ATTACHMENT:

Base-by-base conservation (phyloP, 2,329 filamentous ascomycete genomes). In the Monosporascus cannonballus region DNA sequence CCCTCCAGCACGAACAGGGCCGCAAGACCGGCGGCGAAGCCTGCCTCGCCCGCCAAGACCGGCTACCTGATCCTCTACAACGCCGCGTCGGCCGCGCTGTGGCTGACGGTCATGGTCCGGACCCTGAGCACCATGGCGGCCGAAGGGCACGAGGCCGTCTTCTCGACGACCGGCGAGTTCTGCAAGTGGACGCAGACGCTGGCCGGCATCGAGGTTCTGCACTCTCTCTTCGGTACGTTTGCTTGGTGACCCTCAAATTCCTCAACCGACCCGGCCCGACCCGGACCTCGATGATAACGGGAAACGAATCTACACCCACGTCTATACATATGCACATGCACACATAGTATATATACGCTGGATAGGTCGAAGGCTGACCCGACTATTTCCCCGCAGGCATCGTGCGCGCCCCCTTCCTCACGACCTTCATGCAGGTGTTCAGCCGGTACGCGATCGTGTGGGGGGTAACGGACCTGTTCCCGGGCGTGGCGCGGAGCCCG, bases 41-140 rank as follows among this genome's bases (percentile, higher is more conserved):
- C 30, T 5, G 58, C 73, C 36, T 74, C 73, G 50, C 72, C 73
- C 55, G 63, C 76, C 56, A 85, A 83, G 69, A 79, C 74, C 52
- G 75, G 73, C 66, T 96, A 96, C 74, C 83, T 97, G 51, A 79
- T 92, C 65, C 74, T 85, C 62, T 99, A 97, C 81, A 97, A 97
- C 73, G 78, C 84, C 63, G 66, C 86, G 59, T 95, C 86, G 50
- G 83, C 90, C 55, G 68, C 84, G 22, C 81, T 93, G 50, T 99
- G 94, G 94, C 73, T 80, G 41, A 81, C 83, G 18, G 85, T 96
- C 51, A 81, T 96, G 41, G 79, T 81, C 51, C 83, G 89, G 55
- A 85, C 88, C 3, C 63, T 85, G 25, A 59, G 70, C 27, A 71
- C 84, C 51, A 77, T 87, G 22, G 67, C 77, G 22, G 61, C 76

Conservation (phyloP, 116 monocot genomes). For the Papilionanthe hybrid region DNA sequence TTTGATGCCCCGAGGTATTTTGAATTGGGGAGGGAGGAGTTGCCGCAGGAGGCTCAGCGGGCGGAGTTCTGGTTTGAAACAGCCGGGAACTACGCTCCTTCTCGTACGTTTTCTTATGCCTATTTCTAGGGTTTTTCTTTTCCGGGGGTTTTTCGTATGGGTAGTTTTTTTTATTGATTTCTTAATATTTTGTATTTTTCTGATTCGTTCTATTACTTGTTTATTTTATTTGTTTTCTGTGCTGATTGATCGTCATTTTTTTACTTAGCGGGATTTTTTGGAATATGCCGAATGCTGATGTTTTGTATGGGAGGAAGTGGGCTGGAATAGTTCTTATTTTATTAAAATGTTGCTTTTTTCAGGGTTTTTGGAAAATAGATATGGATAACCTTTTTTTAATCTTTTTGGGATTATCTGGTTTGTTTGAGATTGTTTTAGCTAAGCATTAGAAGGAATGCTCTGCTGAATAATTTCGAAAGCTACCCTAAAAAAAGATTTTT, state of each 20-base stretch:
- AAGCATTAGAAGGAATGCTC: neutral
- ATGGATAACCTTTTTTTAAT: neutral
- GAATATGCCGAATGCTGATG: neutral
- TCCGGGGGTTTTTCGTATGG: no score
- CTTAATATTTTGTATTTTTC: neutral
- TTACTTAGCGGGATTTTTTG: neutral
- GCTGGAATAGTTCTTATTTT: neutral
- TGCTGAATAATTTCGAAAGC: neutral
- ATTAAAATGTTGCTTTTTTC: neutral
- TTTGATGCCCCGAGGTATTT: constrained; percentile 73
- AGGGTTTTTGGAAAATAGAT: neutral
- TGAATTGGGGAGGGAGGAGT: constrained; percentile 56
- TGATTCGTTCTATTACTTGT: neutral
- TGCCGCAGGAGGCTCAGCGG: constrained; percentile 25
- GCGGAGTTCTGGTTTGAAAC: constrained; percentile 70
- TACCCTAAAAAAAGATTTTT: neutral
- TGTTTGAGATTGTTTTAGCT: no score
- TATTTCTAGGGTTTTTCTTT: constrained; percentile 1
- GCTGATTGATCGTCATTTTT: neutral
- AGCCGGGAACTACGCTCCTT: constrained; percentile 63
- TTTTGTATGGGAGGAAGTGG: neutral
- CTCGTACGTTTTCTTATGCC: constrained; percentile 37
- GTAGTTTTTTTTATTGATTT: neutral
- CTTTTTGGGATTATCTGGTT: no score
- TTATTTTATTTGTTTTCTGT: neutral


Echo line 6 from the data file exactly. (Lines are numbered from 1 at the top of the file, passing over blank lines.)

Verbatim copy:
- C 73, G 78, C 84, C 63, G 66, C 86, G 59, T 95, C 86, G 50